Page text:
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‘We Need to Get Our Side Out’ ~ How Culture Clash Is Striking Back at Anti-Immigrant Hate

[dropcap size=big]T[/dropcap]here was a moment after Friday’s performance of Bordertown Now when Richard Montoya, who had just spent the past hour and half jumping in and out of an arsenal of characters with his fellow castmembers, became his most sincere self, standing in the middle of the Pasadena Playhouse stage to thank the audience and remember a fallen ally in the quest to give a voice to immigrant communities.

“In the spirit of Mexican tradition, I’m going to shout ‘Viva Anthony’ and you guys are going to shout ‘Viva’,” he explained to the audience, still wearing the blue bandana and button up from the last character he played.

“¡Viva Anthony!” Montoya shouted, and the crowd shouted “¡Viva!” right back, to honor the late Chef and documentarian Anthony Bourdain who had died early that morning of an apparent suicide, sending shockwaves throughout the world.

The poignant moment underscored both the ability of Culture Clash, the performance group behind Bordertown Now, to constantly be in the present moment — even as they perform a 20-year-old show — and the importance of telling stories like the ones being told at the Playhouse this month. Their current production is about what life is like for those risking their lives and the lives of their children to cross the U.S.-Mexico border.

“Our hearts are with those people that are perishing out there in the desert,” Montoya told L.A. Taco in an interview on Monday.

Culture Clash’s Ric Salinas, Herbert Sigüenza, and Richard Montoya in Bordertown Now/Photo by Philicia Endelman.

With a decidedly anti-immigrant administration in the White House, Culture Clash’s brand of satire seems more relevant than ever. “We’re not fucking around, because Trump and those idiots aren’t wasting any time getting their side out,” Montoya explained. “So we need to get our side out.”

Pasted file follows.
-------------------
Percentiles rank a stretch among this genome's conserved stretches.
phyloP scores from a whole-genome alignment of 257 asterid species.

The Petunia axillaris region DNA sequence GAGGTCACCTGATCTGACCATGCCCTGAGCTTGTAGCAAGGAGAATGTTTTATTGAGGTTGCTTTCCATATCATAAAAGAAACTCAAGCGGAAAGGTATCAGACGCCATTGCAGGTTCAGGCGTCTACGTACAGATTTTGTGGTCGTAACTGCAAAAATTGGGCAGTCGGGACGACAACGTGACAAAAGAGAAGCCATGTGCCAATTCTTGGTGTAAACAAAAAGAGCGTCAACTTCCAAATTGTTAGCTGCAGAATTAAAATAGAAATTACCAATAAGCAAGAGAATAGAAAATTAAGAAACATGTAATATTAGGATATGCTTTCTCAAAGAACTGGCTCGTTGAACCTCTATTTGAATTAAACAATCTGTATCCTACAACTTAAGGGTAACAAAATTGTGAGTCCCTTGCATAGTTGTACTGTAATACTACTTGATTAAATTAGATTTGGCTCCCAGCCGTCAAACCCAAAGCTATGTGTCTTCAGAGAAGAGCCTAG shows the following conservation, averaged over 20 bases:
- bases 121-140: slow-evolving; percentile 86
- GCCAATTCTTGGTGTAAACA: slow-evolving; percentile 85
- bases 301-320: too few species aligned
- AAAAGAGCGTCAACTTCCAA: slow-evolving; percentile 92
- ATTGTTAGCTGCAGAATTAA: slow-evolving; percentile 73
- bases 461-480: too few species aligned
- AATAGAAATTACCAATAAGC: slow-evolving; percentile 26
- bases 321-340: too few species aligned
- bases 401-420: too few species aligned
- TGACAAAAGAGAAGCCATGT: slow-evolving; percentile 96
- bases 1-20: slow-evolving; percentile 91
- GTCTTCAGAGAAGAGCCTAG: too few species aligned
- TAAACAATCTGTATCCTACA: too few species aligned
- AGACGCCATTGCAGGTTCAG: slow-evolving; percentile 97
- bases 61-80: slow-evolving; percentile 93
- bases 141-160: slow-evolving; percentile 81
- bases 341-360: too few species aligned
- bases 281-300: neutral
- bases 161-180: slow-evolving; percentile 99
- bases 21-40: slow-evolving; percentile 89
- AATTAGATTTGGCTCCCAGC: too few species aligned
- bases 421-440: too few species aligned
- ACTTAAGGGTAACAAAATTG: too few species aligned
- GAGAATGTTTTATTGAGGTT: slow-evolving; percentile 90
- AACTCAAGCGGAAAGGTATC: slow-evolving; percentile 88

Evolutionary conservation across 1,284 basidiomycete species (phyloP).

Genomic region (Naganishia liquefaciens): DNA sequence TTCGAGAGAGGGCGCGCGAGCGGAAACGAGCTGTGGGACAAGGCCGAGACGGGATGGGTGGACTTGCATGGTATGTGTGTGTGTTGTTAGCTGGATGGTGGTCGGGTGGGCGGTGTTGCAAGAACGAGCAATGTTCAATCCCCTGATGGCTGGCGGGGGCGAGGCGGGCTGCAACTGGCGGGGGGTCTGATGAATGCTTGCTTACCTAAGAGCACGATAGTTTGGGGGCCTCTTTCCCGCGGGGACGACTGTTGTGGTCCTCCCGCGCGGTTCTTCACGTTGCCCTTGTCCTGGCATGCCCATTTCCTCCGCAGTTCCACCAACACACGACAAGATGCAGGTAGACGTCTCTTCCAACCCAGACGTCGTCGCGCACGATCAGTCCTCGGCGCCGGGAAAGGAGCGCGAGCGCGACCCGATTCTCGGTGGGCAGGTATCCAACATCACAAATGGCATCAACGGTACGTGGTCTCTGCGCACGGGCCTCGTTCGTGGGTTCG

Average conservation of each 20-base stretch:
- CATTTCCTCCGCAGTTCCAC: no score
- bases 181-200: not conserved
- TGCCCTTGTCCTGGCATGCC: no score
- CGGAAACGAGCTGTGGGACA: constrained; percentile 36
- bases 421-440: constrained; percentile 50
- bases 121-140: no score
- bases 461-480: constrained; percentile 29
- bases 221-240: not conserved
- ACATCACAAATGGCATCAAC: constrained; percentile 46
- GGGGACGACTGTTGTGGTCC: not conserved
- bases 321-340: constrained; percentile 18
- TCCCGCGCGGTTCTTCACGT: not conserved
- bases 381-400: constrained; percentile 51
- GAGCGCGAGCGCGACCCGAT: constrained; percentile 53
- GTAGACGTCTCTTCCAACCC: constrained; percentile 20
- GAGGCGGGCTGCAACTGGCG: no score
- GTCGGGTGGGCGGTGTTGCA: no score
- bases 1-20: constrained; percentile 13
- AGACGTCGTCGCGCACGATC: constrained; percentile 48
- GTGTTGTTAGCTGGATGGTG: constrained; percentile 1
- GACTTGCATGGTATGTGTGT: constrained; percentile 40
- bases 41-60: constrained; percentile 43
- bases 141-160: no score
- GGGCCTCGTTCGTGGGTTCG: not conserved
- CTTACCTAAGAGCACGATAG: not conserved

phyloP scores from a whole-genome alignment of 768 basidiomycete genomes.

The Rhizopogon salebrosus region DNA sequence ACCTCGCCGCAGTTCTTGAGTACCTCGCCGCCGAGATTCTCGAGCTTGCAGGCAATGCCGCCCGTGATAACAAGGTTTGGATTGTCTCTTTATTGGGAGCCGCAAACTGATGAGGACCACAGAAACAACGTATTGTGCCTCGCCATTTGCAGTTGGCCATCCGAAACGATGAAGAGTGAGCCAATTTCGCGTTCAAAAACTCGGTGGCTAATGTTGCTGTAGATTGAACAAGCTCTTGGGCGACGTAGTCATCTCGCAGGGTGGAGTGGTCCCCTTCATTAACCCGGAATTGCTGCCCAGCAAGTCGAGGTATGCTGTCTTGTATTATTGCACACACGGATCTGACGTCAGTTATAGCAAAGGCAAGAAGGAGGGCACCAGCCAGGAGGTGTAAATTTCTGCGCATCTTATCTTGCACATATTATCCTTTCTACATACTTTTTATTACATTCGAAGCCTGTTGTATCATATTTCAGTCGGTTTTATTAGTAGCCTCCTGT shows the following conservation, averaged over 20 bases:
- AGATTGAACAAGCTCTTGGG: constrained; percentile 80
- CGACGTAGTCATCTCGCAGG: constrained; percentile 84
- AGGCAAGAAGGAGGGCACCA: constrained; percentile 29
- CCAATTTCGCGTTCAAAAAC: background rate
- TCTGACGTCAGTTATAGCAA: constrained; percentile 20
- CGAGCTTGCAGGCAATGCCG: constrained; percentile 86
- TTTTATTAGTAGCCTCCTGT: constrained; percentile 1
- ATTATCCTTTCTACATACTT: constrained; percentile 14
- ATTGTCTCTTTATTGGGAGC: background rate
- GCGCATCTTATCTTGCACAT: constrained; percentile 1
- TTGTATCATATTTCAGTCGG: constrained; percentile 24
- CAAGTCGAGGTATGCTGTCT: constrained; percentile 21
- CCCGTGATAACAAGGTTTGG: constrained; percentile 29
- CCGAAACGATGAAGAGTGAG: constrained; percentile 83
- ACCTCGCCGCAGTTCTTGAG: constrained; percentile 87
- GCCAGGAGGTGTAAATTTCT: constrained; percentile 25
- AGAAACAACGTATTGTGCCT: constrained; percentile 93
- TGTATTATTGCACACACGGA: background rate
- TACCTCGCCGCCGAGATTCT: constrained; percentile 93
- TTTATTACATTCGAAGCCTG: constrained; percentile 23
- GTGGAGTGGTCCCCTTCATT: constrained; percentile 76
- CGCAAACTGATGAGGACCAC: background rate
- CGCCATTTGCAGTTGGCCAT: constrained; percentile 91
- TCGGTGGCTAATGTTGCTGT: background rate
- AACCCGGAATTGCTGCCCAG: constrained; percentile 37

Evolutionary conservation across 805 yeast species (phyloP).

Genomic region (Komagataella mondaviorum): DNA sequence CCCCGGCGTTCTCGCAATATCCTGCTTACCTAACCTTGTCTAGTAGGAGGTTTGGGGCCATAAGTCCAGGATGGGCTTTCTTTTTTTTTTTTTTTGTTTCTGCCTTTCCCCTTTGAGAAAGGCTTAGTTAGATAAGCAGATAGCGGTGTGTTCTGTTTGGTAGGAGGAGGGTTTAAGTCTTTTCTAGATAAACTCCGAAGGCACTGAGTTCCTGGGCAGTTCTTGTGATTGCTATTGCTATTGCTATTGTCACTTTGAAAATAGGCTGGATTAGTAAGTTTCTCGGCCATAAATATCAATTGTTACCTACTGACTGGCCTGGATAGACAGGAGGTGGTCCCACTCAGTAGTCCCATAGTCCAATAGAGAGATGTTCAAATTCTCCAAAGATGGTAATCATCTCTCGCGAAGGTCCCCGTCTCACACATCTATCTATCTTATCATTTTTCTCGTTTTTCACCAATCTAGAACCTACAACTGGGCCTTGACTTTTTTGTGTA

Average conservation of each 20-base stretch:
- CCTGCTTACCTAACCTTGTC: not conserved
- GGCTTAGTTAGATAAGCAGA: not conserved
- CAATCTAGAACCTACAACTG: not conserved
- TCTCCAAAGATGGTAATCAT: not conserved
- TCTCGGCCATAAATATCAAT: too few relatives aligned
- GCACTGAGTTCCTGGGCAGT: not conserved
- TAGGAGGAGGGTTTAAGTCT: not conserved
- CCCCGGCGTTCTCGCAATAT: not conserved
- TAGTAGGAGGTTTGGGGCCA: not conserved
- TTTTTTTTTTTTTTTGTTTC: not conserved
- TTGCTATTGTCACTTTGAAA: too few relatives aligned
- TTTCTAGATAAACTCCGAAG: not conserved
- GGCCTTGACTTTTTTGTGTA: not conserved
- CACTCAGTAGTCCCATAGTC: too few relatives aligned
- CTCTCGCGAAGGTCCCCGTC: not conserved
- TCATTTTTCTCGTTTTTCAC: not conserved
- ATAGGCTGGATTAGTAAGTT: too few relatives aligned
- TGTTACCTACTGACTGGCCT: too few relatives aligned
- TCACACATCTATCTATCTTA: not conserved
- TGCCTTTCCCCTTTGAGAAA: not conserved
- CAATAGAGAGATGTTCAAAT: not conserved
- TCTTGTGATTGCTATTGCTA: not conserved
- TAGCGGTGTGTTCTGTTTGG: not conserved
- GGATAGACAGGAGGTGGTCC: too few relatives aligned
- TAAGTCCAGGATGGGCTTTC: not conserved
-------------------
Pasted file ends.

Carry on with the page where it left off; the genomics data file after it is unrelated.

[dropcap size=big]M[/dropcap]ontoya said they also wanted to show the other side of the border battle by crafting characters like a Minuteman who lost his son to drug addiction, and disgraced lawman Joe Arpaio. Montoya spent two hours interviewing Arpaio, now a convicted felon, who spent his tenure as Maricopa County Sheriff waging a war against immigrants at the Arizona border. “He was trying to be so jovial that you kind of forget that people died because of his policies,” Montoya recalled.

In classic Culture Clash fashion, the production, directed by Diane Rodriguez, is peppered with a mix of references to pop culture and news fresh from the week’s headlines, like the separation of families and detention of children in cages by U.S. customs agents or the story of Guatemalan immigrant Claudia Patricia Gomez Gonzalez, who was shot to death by the border patrol in Texas just weeks ago.

Culture Clash had a show on Fox in the 90s, but then Rupert Murdoch showed up to a taping ...